Robert451

Member Since: August 1, 2010

Country: United States

Profile

My daughters and I build robots and other electronic projects for fun. And we use a TON of Sparkfun products to do it! Photos and descriptions of our projects can be found at our website www.beatty-robotics.com. Two of our projects were discussed on Sparkfun’s “News” here: http://www.sparkfun.com/news/699

  • Product ROB-12567 | about 2 months ago

    Ah, OK. That makes sense. Thank you for the quick reply.

  • Product ROB-12567 | about 2 months ago

    Can some one provide a snippet of Arduino code or point me to some example Arduino code for operating this RedBot buzzer? I’ve looked through the Redbot library and tutorials, but I can’t seem to find anything on how to get this to work.

  • Product ROB-12075 | about 3 months ago

    Thanks for the update deveauzt. I’ve spoken with the designer of the board and sent him a description and pictures of what happened so that the manufacturer is aware of it. When he saw my pictures he said…“It’s pretty obvious from the second photo that battery power was shorted. That Pch FET with the crater in it is the 110A high curret switching FET that allows a normal, cheap power switch to switch the high currents the controller can handle. Looking at the first photo I would say that it’s a good chance the Switchmode regulator also got fried. In that case the 5V regulator might be trying to step 11.1V down to 5V when normally it would be reducing 6.2V to 5V. (Just a guess). That might explain the wisp of smoke since the input capacitors on the 5V regulator are only rated for 10V. That might explain the wisp of smoke since the input capacitors on the 5V regulator are only rated for 10V.”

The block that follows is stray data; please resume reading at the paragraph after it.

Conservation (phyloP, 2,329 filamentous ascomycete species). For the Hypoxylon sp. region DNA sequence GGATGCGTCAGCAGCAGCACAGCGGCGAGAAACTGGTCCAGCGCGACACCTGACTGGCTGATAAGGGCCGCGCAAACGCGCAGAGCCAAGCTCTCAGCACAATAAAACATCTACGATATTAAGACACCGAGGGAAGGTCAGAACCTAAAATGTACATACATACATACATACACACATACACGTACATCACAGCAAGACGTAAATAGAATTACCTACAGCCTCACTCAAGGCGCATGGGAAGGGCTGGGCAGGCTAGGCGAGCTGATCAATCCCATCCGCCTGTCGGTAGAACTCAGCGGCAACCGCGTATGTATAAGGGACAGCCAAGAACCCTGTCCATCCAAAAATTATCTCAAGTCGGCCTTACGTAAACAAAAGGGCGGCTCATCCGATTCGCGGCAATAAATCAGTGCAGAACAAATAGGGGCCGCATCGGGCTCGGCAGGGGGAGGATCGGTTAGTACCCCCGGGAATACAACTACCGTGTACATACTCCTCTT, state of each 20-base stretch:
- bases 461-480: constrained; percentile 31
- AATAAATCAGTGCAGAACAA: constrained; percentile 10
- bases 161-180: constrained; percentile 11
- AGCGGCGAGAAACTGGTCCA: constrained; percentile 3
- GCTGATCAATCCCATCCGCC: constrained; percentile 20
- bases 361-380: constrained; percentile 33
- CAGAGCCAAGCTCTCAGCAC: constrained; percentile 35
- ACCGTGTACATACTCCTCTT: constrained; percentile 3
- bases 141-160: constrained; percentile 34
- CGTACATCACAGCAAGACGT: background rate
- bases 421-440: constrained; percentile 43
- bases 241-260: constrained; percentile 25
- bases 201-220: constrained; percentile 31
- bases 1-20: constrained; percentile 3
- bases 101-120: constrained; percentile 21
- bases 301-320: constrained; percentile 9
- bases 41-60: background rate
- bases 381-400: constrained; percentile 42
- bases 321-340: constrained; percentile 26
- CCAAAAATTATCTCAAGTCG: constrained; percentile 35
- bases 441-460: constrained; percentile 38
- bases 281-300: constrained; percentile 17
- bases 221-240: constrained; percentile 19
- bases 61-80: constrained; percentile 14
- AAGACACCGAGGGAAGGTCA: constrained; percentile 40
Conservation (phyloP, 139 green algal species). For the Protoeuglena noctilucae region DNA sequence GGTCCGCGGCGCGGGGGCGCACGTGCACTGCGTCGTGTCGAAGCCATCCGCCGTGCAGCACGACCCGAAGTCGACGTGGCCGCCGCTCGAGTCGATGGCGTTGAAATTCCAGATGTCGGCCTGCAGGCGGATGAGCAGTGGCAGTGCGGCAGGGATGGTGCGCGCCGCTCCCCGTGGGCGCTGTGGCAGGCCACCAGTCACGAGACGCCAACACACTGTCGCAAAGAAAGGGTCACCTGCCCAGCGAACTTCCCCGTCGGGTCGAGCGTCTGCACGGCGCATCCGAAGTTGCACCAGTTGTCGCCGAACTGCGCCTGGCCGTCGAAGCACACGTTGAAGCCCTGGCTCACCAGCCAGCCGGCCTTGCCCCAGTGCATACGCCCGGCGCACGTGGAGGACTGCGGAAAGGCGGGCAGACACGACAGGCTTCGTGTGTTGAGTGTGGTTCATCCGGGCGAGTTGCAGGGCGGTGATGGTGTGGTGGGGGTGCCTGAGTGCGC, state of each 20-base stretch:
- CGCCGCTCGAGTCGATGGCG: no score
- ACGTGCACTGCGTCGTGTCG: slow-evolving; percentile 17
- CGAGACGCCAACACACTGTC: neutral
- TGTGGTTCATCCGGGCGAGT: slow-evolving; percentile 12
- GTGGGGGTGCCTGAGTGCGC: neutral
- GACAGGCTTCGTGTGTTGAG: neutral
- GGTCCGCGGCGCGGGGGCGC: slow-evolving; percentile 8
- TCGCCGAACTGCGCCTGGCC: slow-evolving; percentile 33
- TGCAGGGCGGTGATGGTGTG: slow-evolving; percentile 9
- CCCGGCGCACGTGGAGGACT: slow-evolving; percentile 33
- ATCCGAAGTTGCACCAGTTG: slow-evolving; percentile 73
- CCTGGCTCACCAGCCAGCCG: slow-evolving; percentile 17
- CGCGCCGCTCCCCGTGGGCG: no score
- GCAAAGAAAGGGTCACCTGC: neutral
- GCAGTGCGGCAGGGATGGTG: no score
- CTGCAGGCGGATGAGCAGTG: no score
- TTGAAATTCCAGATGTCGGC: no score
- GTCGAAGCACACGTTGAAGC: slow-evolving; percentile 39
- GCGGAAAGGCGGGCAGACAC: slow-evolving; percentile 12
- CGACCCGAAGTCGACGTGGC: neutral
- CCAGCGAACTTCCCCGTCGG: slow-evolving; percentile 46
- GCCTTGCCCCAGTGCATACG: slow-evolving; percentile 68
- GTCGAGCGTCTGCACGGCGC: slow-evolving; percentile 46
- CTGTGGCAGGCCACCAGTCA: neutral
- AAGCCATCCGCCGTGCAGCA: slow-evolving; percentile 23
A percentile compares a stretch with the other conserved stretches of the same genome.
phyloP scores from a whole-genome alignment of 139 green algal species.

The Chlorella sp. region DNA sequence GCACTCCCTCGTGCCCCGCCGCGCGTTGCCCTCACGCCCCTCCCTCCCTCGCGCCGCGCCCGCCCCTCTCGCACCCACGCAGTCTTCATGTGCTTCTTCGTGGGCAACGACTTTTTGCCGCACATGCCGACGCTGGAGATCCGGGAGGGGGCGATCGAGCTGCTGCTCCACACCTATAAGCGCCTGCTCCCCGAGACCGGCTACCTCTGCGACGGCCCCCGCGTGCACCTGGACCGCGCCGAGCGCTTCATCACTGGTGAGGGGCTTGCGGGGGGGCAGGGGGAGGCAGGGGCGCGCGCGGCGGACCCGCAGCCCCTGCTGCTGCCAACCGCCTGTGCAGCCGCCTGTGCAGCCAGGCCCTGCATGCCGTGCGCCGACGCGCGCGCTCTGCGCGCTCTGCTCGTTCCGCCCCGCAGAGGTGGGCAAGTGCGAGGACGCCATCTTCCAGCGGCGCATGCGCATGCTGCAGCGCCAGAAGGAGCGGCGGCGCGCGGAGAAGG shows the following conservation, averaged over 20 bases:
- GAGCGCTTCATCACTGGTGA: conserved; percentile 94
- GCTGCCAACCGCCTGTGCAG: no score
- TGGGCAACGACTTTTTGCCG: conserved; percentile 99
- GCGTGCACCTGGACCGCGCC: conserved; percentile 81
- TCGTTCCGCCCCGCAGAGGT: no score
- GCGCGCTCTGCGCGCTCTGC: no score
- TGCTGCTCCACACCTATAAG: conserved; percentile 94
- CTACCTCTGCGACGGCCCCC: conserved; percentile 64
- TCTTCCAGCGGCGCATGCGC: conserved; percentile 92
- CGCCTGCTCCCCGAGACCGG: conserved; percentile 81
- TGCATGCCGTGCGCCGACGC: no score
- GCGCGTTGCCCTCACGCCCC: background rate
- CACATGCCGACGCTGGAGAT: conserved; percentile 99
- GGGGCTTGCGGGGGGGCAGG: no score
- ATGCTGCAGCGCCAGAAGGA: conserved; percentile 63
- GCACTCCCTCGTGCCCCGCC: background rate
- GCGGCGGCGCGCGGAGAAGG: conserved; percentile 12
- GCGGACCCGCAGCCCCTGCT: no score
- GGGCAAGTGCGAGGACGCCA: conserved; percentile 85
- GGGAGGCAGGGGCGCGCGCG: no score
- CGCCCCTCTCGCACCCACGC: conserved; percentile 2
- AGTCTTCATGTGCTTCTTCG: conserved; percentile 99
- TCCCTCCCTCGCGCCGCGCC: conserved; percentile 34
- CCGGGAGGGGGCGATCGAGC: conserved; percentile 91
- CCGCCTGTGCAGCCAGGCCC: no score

That may help you in your understanding of the board. In my case, I chucked the first one as a casualty of war, and got a new one. I put it on my own standoffs. It has worked perfectly ever since. I like the board. However, I do wish it had more available digital pins to add sensors to, etc. You can use the so-called servo pins as general I/O pins, but I still need more.

  • Product ROB-12075 | about 5 months ago

    Follow-up: I hooked the T'Rex up on a basic RC transmitter/receiver. It sort of worked for a little bit on the bench. The wheels turned in response to throttle movement, etc., but the slightest bit of movement caused little bits of smoke to come up. Then it got worse. Now when I give it throttle, the whole board resets itself. When I checked the back of the T'Rex board, the large black component labeled “110P04-05” looks like it has black marks around it and it’s cracked. It clearly has suffered damage, probably overheating damage. I don’t see any other visually obvious problems on the back of the board.

    I think that my initial problems with the board touching the chassis screw might have toasted it. Not sure. I’m a little surprised it worked at all the way it did for a while. I’ve ordered a new one from Sparkfun Next Day Air so that I can continue my project ASAP. Other than my initial problem where the soldering on the back of the board shorted out on the chassis screws, is there something I might be doing wrong that could be causing this smoking/overheating/toasting problem? —Robert

  • Product ROB-12075 | about 5 months ago